February 14, 2019

Egan, Dan.  The Death and Life of the Great Lakes.  2018.  384pp

The Great Lakes―Erie, Huron, Michigan, Ontario, and Superior―hold 20 percent of the world’s supply of surface fresh water and provide sustenance, work, and recreation for tens of millions of Americans. But they are under threat as never before, and their problems are spreading across the continent. The Death and Life of the Great Lakes is prize-winning reporter Dan Egan’s compulsively readable portrait of an ecological catastrophe happening right before our eyes, blending the epic story of the lakes with an examination of the perils they face and the ways we can restore and preserve them for generations to come.

March 14, 2019

Beehler, Bruce M.  North on the Wing: Travels with the Songbird Migration of Spring. 2018.  256pp

In late March 2015, ornithologist Beehler set off on a solo four-month trek to track songbird migration and the northward progress of spring through America. Traveling via car, canoe, and bike and on foot, Beehler followed woodland warblers and other Neotropical songbird species from the southern border of Texas, where the birds first arrive after their winter sojourns in South America and the Caribbean, northward through the Mississippi drainage to its headwaters in Minnesota and onward to their nesting grounds in the north woods of Ontario. Beehler describes both the epic migration of songbirds across the country and the gradual dawning of springtime through the U.S. heartland and also tells the stories of the people and institutions dedicated to studying and conserving the critical habitats and processes of spring songbird migration. Inspired in part by Edwin Way Teale's landmark 1951 book North with the Spring, this book is a fascinating first-hand account of a once-in-a-lifetime journey. It engages readers in the wonders of spring migration and serves as a call for the need to conserve, restore, and expand bird habitats to preserve them for future generations of both birds and humans.


April 11, 2019

Goldfarb, Ben.  Eager: The Surprising Secret Life of Beavers and Why They Matter.  July 2018.  304pp.

In Eager, environmental journalist Ben Goldfarb reveals that our modern idea of what a healthy landscape looks like and how it functions is wrong, distorted by the fur trade that once trapped out millions of beavers from North America’s lakes and rivers. The consequences of losing beavers were profound: streams eroded, wetlands dried up, and species from salmon to swans lost vital habitat. Today, a growing coalition of “Beaver Believers” recognizes that ecosystems with beavers are far healthier, for humans and non-humans alike, than those without them. From the Nevada deserts to the Scottish highlands, Believers are now hard at work restoring these industrious rodents to their former haunts. Eager is a powerful story about one of the world’s most influential species, how North America was colonized, how our landscapes have changed over the centuries, and how beavers can help us fight drought, flooding, wildfire, extinction, and the ravages of climate change.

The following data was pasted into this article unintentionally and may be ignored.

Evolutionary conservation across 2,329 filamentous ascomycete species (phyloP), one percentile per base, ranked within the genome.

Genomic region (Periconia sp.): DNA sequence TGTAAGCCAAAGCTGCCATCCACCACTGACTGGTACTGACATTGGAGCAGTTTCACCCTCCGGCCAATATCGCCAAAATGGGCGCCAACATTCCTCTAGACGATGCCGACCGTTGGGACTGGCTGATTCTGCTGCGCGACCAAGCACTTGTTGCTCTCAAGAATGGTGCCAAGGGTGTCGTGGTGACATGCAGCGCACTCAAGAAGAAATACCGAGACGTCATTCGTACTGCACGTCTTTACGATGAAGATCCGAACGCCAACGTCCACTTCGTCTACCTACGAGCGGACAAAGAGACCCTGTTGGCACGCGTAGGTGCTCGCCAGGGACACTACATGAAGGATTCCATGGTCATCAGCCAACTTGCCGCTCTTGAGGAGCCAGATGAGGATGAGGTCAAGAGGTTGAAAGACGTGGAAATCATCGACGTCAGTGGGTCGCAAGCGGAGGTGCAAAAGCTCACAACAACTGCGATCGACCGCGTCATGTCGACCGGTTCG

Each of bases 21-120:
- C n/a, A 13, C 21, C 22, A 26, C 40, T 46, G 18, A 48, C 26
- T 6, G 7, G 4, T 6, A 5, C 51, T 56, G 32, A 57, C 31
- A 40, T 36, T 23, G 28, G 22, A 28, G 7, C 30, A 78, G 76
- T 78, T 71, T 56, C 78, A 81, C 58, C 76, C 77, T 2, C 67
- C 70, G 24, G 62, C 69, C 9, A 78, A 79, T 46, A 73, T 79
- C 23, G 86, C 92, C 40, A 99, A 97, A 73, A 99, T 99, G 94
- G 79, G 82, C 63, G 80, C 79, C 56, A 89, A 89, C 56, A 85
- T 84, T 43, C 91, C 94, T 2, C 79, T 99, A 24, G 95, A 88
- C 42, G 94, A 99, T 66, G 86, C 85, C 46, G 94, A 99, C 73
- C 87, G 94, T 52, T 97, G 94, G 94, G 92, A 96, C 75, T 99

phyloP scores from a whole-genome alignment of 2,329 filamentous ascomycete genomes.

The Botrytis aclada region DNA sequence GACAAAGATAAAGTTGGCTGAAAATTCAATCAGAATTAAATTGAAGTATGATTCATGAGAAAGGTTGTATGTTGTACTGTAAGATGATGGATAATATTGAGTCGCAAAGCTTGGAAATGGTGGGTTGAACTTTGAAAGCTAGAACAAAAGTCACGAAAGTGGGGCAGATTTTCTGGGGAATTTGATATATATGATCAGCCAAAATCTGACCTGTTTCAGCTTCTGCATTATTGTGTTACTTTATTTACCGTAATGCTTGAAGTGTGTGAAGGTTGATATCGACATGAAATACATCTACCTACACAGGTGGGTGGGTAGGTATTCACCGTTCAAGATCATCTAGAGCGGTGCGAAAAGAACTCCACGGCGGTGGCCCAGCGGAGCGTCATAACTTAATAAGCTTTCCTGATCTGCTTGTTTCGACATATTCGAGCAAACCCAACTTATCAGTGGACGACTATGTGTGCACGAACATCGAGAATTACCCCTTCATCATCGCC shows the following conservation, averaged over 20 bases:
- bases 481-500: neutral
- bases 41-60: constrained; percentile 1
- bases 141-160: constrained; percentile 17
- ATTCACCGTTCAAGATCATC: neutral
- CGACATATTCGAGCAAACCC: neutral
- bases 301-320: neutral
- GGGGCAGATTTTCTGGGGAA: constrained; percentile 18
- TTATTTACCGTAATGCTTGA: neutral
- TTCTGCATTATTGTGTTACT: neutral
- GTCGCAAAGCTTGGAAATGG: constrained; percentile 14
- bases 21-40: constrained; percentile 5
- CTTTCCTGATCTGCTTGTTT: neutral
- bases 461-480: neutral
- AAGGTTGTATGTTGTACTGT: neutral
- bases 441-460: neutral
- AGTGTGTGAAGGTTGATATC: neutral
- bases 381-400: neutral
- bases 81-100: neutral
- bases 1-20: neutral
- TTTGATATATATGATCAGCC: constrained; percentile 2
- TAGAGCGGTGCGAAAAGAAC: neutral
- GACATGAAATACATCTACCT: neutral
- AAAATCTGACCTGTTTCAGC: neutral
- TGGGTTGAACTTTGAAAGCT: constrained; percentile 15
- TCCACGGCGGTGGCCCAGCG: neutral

May 9, 2019

Wilcox, Christie.  Venomous: How Earth's Deadliest Creatures Mastered Biochemistry.  2016.  256pp

Molecular biologist Wilcox investigates venoms and the animals that use them, revealing how they work, what they do to the human body, and how they can revolutionize biochemistry and medicine today.  He takes us from the coast of Indonesia to the rain forests of Peru in search of the secrets of these mysterious animals. We encounter jellyfish that release microscopic venom-packed darts known to kill humans in just two minutes, a two-inch caterpillar with toxic bristles that trigger hemorrhaging throughout the body, and a stunning blue-ringed octopus with saliva capable of inducing total paralysis. How could an animal as simple as a jellyfish evolve such an intricate, deadly poison? And how can a snake possess enzymes that tear through tissue yet leave its own body unscathed? Wilcox meets the scientists who often risk their lives studying these lethal beasts to find out, and puts her life on the line to examine these species up close. She also shows how venom is helping us untangle the complex mechanisms of some of our most devastating diseases. 


June 13, 2019

Jasanoff, Alan. The Biological Mind: How Brain, Body, and Environment Collaborate to Make Us Who We Are. 2018.  304 pp.

To many, the brain is the seat of personal identity and autonomy. But the way we talk about the brain is often rooted more in mystical conceptions of the soul than in scientific fact. This blinds us to the physical realities of mental function. We ignore bodily influences on our psychology, from chemicals in the blood to bacteria in the gut, and overlook the ways that the environment affects our behavior, via factors varying from subconscious sights and sounds to the weather. As a result, we alternately overestimate our capacity for free will or equate brains to inorganic machines like computers. But a brain is neither a soul nor an electrical network: it is a bodily organ, and it cannot be separated from its surroundings. Our selves aren't just inside our heads--they're spread throughout our bodies and beyond. Only once we come to terms with this can we grasp the true nature of our humanity.